Third, working with Asian Americans (or really any immigrant) means that we need to be sensitive to how Western psychology may directly or indirectly pathologize cultural practices or dynamics. For example, some cultures have kids who sleep with their parents into early childhood and this may be seen as negative from a Western parenting perspective. However, this practice is highly culturally influenced and may reflect a culture’s focus on interdependence and community. These sensitivities take time to develop, which is why consulting with mental health professionals from all backgrounds is a must if working in communities of color.

Another area of focus for immigration psychological evaluations is family preservation.  Immigration evaluations are often used in extreme hardship waivers or when a family member is in removal proceedings (deportation process).  The focus of these evaluations is to assess the relationship between members of a family.  What are some characteristics that make Asian families strong and what are some things that clinicians should focus on when assessing relationships within Asain families?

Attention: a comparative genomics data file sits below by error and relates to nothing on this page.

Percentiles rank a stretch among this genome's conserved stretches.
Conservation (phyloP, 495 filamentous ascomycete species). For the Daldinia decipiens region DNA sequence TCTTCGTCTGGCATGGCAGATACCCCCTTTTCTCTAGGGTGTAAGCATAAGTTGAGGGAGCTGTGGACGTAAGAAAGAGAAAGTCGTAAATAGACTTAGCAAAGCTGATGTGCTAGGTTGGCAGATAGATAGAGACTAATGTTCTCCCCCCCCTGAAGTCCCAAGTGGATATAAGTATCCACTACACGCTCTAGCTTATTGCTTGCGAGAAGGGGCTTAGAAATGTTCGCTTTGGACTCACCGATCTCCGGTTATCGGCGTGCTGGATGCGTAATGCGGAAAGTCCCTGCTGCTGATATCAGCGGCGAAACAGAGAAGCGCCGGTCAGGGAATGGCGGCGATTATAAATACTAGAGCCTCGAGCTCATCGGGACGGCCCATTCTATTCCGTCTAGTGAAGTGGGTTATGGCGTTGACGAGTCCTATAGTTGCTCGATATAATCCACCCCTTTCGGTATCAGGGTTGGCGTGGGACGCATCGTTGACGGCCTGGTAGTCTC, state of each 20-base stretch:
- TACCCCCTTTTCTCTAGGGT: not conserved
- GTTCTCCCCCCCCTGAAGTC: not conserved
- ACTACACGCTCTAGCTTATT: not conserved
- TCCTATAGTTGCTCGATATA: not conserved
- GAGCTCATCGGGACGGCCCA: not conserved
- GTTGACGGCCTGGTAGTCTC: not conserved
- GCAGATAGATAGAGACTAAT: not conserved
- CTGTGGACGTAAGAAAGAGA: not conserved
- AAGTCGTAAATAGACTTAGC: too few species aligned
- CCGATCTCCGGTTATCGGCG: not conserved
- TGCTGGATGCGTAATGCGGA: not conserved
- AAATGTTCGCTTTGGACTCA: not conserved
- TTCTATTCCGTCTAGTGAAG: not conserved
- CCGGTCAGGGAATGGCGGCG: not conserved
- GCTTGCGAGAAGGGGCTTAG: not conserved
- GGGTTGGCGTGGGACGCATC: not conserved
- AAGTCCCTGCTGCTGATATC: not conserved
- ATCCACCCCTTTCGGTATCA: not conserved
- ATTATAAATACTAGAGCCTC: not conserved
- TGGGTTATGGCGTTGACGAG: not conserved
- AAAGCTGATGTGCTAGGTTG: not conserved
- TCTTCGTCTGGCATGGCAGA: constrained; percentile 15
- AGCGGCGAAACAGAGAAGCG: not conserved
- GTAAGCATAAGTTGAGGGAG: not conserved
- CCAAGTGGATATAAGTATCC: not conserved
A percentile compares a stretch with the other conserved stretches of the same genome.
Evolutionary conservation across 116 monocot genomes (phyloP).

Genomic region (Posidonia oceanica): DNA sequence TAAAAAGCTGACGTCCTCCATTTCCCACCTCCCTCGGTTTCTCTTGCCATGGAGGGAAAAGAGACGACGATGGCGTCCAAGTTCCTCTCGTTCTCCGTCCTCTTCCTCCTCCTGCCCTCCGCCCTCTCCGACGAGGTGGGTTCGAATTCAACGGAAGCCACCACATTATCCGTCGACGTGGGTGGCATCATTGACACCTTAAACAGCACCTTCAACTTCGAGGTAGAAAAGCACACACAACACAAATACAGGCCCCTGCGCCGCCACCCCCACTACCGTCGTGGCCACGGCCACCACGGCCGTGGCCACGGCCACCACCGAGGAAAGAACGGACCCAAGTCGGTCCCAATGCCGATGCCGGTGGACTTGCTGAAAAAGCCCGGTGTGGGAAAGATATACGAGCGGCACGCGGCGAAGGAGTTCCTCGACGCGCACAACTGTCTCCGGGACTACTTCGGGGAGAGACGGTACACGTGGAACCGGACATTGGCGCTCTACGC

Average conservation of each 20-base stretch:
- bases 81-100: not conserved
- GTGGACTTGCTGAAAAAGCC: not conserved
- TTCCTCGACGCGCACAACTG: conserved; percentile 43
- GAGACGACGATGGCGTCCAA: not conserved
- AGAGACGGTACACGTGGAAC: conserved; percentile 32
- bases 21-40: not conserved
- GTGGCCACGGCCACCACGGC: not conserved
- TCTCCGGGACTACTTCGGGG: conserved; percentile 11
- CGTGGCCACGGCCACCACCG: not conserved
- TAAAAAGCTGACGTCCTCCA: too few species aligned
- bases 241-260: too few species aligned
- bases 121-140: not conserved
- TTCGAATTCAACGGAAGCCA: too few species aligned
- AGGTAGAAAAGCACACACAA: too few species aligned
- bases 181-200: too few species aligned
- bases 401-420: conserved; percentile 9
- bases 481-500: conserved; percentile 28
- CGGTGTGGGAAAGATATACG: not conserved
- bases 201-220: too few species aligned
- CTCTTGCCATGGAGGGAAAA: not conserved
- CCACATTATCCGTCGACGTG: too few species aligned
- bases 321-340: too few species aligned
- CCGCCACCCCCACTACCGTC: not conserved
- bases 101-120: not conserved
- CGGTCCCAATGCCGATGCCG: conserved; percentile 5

Asian families tend to have more collectivist values, but this also depends on their level of acculturation and exposure to Western values. This means that they think of their family members as important parts of each decision made. In fact, independence is sometimes seen as a threat to the family goals and values. Understanding how a specific family negotiates issues with boundaries, independence, decision-making, help-seeking behaviors, etc becomes paramount because we cannot assume we know how these values play out day today.